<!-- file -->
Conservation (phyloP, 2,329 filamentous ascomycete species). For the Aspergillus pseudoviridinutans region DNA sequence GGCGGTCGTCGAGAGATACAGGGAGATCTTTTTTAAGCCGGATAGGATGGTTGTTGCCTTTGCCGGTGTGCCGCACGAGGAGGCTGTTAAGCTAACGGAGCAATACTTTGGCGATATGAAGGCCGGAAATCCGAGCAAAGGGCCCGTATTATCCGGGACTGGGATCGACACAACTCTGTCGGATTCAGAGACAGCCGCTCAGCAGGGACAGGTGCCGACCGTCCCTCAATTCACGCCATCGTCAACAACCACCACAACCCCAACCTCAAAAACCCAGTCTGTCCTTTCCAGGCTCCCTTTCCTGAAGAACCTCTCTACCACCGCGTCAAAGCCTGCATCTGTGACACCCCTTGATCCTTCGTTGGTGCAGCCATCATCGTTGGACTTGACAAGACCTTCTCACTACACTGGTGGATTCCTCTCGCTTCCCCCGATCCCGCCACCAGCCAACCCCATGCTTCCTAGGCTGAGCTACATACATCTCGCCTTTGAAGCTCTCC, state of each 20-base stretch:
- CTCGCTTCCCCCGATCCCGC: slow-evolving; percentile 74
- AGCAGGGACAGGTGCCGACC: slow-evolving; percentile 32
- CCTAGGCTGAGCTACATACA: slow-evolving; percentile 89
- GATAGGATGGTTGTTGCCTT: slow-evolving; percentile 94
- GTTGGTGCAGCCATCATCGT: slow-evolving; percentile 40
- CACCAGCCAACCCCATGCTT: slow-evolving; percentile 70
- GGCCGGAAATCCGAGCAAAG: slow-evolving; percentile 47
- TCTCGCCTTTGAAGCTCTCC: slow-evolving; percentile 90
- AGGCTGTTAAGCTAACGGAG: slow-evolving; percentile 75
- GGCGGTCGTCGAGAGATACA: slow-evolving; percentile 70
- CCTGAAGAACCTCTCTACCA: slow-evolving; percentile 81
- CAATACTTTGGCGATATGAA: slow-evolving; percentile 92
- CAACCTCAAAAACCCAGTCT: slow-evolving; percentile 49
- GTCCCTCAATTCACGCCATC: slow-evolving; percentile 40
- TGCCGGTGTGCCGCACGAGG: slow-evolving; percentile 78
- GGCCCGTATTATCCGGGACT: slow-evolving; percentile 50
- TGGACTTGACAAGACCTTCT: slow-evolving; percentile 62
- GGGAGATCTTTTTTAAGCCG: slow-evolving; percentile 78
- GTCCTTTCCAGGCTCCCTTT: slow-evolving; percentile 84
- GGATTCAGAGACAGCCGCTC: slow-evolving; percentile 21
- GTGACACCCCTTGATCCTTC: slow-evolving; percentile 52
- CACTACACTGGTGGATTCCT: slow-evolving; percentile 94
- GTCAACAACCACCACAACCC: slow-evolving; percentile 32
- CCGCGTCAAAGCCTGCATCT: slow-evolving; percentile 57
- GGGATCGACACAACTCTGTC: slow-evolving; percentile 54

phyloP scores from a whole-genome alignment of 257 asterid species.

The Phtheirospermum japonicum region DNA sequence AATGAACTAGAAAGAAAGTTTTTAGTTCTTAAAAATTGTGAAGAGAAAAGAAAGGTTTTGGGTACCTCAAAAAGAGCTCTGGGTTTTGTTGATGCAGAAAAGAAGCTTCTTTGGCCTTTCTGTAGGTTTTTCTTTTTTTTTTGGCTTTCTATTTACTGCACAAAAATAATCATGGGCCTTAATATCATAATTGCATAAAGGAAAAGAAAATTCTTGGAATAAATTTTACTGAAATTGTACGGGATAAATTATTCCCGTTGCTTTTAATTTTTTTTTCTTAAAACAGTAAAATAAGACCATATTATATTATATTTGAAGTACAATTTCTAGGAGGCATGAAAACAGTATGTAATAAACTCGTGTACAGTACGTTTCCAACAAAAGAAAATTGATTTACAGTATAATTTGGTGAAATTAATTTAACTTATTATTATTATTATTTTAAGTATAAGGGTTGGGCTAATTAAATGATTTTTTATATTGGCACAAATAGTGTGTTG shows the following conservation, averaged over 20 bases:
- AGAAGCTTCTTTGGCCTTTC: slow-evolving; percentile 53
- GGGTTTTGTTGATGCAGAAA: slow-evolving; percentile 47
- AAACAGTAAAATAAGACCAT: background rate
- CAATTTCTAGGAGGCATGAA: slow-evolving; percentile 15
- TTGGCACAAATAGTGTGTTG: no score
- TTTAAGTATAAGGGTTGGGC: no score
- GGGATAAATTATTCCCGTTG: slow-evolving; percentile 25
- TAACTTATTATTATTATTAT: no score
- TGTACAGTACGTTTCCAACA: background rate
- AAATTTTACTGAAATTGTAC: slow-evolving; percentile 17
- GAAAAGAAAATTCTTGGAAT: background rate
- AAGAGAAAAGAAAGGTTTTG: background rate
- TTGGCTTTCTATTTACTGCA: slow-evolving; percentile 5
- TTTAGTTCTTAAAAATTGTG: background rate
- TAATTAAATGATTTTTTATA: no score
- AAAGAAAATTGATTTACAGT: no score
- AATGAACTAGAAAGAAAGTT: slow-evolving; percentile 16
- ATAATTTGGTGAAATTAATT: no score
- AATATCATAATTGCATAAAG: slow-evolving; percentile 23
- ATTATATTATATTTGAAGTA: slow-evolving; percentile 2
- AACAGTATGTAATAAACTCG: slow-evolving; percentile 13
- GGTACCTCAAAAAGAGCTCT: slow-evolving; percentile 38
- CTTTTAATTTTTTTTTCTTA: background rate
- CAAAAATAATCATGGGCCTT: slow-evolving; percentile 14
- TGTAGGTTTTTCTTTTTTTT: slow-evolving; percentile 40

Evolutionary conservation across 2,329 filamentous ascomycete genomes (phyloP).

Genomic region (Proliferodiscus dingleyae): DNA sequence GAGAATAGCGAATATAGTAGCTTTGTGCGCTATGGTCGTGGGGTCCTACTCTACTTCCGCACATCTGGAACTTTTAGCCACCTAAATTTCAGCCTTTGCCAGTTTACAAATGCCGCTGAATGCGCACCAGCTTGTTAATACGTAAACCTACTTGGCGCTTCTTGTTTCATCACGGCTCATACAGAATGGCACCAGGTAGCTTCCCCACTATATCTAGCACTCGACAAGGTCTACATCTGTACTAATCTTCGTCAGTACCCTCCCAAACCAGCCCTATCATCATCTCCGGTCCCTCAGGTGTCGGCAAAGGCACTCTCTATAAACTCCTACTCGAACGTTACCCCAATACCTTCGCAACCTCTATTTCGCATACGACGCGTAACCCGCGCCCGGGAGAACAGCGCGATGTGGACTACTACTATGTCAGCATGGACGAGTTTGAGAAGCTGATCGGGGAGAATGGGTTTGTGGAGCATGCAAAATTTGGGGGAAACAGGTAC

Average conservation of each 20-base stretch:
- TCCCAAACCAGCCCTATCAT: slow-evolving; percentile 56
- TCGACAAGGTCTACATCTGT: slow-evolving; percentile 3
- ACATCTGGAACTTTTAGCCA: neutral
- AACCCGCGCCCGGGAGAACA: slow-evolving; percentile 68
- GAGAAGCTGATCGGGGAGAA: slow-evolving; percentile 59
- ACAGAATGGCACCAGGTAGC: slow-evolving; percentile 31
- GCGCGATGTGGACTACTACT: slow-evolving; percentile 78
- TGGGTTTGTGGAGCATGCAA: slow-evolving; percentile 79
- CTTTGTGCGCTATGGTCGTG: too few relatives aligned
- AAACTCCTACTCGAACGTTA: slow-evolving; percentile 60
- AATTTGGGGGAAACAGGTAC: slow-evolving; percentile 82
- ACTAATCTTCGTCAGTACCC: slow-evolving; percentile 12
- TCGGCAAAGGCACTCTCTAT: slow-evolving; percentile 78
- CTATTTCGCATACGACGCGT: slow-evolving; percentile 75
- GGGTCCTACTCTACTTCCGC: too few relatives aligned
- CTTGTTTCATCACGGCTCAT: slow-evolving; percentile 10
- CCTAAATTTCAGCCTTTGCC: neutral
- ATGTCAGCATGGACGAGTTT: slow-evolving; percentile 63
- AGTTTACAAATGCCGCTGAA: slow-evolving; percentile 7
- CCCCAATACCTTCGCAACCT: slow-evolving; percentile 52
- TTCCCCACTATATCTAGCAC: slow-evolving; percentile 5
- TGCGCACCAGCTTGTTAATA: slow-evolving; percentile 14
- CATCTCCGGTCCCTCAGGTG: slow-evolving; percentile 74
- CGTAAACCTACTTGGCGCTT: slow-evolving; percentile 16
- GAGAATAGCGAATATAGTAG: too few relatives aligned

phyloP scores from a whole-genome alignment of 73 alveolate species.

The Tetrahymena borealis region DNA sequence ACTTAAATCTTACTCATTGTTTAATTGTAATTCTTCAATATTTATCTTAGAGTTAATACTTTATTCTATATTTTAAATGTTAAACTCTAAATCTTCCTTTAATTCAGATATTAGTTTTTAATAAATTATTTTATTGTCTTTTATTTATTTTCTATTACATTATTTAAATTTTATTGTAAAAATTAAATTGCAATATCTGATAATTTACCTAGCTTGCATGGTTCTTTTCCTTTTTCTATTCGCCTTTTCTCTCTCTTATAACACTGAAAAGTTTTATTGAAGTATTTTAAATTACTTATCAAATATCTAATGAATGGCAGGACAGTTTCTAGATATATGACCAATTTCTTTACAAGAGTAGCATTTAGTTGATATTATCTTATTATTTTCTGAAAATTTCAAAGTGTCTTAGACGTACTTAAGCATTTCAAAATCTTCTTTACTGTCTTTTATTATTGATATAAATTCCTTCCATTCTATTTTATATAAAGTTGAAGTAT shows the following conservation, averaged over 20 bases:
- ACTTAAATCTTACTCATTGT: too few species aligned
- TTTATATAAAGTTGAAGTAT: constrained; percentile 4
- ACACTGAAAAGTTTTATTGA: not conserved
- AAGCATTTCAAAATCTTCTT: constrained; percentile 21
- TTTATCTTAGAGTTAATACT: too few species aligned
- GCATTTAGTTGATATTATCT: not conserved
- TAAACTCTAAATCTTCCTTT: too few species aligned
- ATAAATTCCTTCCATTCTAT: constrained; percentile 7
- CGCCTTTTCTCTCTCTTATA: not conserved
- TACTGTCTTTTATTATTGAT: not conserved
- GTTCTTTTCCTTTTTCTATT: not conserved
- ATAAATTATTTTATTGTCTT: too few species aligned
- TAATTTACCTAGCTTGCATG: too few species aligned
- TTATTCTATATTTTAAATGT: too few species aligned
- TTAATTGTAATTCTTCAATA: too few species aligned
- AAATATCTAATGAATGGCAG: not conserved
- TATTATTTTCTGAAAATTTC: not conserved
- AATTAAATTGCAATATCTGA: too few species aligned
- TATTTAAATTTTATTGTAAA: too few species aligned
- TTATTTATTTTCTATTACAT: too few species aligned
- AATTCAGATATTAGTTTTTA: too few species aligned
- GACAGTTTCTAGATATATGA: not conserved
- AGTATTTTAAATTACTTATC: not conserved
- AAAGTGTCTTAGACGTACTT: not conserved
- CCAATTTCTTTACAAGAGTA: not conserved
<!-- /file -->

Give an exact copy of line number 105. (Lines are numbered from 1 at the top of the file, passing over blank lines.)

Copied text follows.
- GACAGTTTCTAGATATATGA: not conserved